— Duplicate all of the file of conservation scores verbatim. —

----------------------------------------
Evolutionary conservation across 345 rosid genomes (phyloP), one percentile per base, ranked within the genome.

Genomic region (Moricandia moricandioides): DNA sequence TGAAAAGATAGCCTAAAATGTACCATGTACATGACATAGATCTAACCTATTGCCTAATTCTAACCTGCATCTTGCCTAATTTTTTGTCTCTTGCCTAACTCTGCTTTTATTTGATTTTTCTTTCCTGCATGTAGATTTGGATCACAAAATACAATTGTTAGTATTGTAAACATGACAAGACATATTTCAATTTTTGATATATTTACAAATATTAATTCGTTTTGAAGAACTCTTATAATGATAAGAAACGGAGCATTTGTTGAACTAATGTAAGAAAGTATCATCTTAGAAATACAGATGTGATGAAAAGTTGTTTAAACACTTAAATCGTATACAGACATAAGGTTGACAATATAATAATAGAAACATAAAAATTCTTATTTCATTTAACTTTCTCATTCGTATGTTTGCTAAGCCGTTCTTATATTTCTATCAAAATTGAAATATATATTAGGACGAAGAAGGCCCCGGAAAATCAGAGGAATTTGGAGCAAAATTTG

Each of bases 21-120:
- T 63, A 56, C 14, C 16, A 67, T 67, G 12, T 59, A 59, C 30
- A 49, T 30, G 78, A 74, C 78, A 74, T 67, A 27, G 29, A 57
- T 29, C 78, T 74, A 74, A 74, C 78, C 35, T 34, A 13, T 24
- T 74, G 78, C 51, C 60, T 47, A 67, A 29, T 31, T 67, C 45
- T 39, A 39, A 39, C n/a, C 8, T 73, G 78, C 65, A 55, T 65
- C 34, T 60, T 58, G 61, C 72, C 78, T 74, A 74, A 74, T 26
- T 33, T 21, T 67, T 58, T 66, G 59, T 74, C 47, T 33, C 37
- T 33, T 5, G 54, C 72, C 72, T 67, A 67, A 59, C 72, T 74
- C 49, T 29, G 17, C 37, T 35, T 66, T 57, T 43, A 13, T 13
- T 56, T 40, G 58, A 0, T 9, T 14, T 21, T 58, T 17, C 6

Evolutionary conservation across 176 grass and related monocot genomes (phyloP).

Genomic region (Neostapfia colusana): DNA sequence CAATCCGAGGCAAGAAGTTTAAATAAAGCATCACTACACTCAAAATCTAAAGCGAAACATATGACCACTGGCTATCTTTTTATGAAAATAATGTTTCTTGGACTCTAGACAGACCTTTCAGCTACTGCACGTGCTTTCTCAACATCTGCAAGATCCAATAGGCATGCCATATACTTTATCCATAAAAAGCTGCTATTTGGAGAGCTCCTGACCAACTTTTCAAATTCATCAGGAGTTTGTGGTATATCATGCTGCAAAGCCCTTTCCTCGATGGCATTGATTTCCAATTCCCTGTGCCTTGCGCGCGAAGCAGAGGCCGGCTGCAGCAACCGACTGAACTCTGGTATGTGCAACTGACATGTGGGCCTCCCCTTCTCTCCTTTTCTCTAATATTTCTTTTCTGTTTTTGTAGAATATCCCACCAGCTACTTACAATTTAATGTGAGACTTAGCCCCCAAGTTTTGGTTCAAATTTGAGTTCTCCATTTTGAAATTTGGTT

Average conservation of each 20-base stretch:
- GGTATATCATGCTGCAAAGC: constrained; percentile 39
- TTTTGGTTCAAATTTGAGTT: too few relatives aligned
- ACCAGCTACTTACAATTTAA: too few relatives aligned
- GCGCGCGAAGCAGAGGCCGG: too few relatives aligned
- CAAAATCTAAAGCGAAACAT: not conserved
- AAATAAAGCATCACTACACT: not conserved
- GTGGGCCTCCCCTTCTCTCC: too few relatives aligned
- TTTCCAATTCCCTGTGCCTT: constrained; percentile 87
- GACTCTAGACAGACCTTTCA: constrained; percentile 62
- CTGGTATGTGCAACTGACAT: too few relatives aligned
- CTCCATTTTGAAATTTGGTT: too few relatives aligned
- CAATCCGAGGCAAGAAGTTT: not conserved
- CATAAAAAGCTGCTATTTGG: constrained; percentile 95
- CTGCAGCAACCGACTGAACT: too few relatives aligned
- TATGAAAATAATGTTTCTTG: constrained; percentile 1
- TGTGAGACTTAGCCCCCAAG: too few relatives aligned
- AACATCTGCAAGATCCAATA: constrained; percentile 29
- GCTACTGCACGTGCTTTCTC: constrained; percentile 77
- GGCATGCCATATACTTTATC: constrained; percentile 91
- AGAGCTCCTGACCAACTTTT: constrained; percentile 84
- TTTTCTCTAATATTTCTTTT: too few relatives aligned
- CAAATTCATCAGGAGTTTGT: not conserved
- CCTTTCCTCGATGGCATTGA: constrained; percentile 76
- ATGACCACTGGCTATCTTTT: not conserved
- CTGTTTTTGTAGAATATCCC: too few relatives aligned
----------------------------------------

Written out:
Evolutionary conservation across 345 rosid genomes (phyloP), one percentile per base, ranked within the genome.

Genomic region (Moricandia moricandioides): DNA sequence TGAAAAGATAGCCTAAAATGTACCATGTACATGACATAGATCTAACCTATTGCCTAATTCTAACCTGCATCTTGCCTAATTTTTTGTCTCTTGCCTAACTCTGCTTTTATTTGATTTTTCTTTCCTGCATGTAGATTTGGATCACAAAATACAATTGTTAGTATTGTAAACATGACAAGACATATTTCAATTTTTGATATATTTACAAATATTAATTCGTTTTGAAGAACTCTTATAATGATAAGAAACGGAGCATTTGTTGAACTAATGTAAGAAAGTATCATCTTAGAAATACAGATGTGATGAAAAGTTGTTTAAACACTTAAATCGTATACAGACATAAGGTTGACAATATAATAATAGAAACATAAAAATTCTTATTTCATTTAACTTTCTCATTCGTATGTTTGCTAAGCCGTTCTTATATTTCTATCAAAATTGAAATATATATTAGGACGAAGAAGGCCCCGGAAAATCAGAGGAATTTGGAGCAAAATTTG

Each of bases 21-120:
- T 63, A 56, C 14, C 16, A 67, T 67, G 12, T 59, A 59, C 30
- A 49, T 30, G 78, A 74, C 78, A 74, T 67, A 27, G 29, A 57
- T 29, C 78, T 74, A 74, A 74, C 78, C 35, T 34, A 13, T 24
- T 74, G 78, C 51, C 60, T 47, A 67, A 29, T 31, T 67, C 45
- T 39, A 39, A 39, C n/a, C 8, T 73, G 78, C 65, A 55, T 65
- C 34, T 60, T 58, G 61, C 72, C 78, T 74, A 74, A 74, T 26
- T 33, T 21, T 67, T 58, T 66, G 59, T 74, C 47, T 33, C 37
- T 33, T 5, G 54, C 72, C 72, T 67, A 67, A 59, C 72, T 74
- C 49, T 29, G 17, C 37, T 35, T 66, T 57, T 43, A 13, T 13
- T 56, T 40, G 58, A 0, T 9, T 14, T 21, T 58, T 17, C 6

Evolutionary conservation across 176 grass and related monocot genomes (phyloP).

Genomic region (Neostapfia colusana): DNA sequence CAATCCGAGGCAAGAAGTTTAAATAAAGCATCACTACACTCAAAATCTAAAGCGAAACATATGACCACTGGCTATCTTTTTATGAAAATAATGTTTCTTGGACTCTAGACAGACCTTTCAGCTACTGCACGTGCTTTCTCAACATCTGCAAGATCCAATAGGCATGCCATATACTTTATCCATAAAAAGCTGCTATTTGGAGAGCTCCTGACCAACTTTTCAAATTCATCAGGAGTTTGTGGTATATCATGCTGCAAAGCCCTTTCCTCGATGGCATTGATTTCCAATTCCCTGTGCCTTGCGCGCGAAGCAGAGGCCGGCTGCAGCAACCGACTGAACTCTGGTATGTGCAACTGACATGTGGGCCTCCCCTTCTCTCCTTTTCTCTAATATTTCTTTTCTGTTTTTGTAGAATATCCCACCAGCTACTTACAATTTAATGTGAGACTTAGCCCCCAAGTTTTGGTTCAAATTTGAGTTCTCCATTTTGAAATTTGGTT

Average conservation of each 20-base stretch:
- GGTATATCATGCTGCAAAGC: constrained; percentile 39
- TTTTGGTTCAAATTTGAGTT: too few relatives aligned
- ACCAGCTACTTACAATTTAA: too few relatives aligned
- GCGCGCGAAGCAGAGGCCGG: too few relatives aligned
- CAAAATCTAAAGCGAAACAT: not conserved
- AAATAAAGCATCACTACACT: not conserved
- GTGGGCCTCCCCTTCTCTCC: too few relatives aligned
- TTTCCAATTCCCTGTGCCTT: constrained; percentile 87
- GACTCTAGACAGACCTTTCA: constrained; percentile 62
- CTGGTATGTGCAACTGACAT: too few relatives aligned
- CTCCATTTTGAAATTTGGTT: too few relatives aligned
- CAATCCGAGGCAAGAAGTTT: not conserved
- CATAAAAAGCTGCTATTTGG: constrained; percentile 95
- CTGCAGCAACCGACTGAACT: too few relatives aligned
- TATGAAAATAATGTTTCTTG: constrained; percentile 1
- TGTGAGACTTAGCCCCCAAG: too few relatives aligned
- AACATCTGCAAGATCCAATA: constrained; percentile 29
- GCTACTGCACGTGCTTTCTC: constrained; percentile 77
- GGCATGCCATATACTTTATC: constrained; percentile 91
- AGAGCTCCTGACCAACTTTT: constrained; percentile 84
- TTTTCTCTAATATTTCTTTT: too few relatives aligned
- CAAATTCATCAGGAGTTTGT: not conserved
- CCTTTCCTCGATGGCATTGA: constrained; percentile 76
- ATGACCACTGGCTATCTTTT: not conserved
- CTGTTTTTGTAGAATATCCC: too few relatives aligned